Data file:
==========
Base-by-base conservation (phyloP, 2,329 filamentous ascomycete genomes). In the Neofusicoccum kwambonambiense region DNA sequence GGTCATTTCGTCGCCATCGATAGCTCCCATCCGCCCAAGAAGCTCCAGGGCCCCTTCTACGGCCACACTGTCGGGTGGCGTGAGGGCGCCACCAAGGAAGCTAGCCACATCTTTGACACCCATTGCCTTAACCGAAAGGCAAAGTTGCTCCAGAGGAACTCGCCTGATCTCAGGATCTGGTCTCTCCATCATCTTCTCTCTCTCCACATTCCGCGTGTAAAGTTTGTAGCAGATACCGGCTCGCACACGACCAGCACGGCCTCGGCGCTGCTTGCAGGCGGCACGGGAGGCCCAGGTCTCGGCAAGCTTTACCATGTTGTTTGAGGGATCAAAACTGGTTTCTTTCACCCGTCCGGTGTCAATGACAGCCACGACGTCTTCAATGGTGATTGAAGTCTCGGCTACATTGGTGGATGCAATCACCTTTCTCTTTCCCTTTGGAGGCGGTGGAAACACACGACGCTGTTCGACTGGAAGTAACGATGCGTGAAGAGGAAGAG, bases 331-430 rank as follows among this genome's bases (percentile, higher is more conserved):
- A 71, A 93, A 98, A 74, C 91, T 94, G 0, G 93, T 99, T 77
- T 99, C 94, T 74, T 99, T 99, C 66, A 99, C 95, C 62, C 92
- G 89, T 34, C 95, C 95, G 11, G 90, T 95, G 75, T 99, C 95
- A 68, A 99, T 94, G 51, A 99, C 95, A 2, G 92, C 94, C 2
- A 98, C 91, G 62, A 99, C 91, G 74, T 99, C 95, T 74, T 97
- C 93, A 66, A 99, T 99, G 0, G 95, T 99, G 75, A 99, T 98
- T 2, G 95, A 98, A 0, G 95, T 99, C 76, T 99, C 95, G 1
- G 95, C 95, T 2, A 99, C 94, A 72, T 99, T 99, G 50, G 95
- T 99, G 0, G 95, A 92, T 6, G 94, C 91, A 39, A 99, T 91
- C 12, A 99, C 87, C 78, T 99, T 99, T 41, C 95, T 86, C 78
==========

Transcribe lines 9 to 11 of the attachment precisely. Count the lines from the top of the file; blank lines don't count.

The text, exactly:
- G 95, C 95, T 2, A 99, C 94, A 72, T 99, T 99, G 50, G 95
- T 99, G 0, G 95, A 92, T 6, G 94, C 91, A 39, A 99, T 91
- C 12, A 99, C 87, C 78, T 99, T 99, T 41, C 95, T 86, C 78